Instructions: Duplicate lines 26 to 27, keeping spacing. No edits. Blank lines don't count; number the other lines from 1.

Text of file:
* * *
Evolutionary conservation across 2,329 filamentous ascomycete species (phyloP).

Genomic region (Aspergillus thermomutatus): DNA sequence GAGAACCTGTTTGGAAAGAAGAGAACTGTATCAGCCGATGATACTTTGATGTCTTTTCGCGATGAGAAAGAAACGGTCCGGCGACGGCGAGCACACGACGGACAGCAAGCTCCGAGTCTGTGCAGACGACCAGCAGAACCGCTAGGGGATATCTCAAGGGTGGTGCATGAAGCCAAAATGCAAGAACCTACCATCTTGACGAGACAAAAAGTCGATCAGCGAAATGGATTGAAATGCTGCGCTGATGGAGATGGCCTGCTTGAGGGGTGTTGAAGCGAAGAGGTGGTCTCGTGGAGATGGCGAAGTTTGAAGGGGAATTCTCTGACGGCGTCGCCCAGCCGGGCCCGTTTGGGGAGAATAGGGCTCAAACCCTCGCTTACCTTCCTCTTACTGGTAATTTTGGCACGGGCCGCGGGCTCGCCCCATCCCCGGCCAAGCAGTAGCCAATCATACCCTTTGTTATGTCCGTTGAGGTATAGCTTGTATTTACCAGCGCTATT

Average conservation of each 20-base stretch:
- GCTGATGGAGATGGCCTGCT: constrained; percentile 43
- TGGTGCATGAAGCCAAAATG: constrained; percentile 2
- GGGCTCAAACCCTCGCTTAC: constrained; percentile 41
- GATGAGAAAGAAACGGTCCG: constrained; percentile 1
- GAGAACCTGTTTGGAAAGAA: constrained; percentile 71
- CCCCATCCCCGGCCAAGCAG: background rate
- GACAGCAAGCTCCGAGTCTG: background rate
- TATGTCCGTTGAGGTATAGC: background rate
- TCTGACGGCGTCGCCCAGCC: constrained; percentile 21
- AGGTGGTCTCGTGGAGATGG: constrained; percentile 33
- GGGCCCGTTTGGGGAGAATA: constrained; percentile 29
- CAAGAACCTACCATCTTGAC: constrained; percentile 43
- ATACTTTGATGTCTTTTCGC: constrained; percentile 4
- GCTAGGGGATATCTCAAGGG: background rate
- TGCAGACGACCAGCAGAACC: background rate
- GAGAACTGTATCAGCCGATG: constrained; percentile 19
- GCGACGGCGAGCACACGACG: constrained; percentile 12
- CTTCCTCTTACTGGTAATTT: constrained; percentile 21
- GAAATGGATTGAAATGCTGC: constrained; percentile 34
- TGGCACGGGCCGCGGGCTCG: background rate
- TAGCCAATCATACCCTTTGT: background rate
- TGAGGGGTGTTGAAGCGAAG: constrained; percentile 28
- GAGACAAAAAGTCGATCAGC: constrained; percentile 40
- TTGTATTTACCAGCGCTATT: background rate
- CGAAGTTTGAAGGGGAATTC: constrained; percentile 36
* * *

- GAGACAAAAAGTCGATCAGC: constrained; percentile 40
- TTGTATTTACCAGCGCTATT: background rate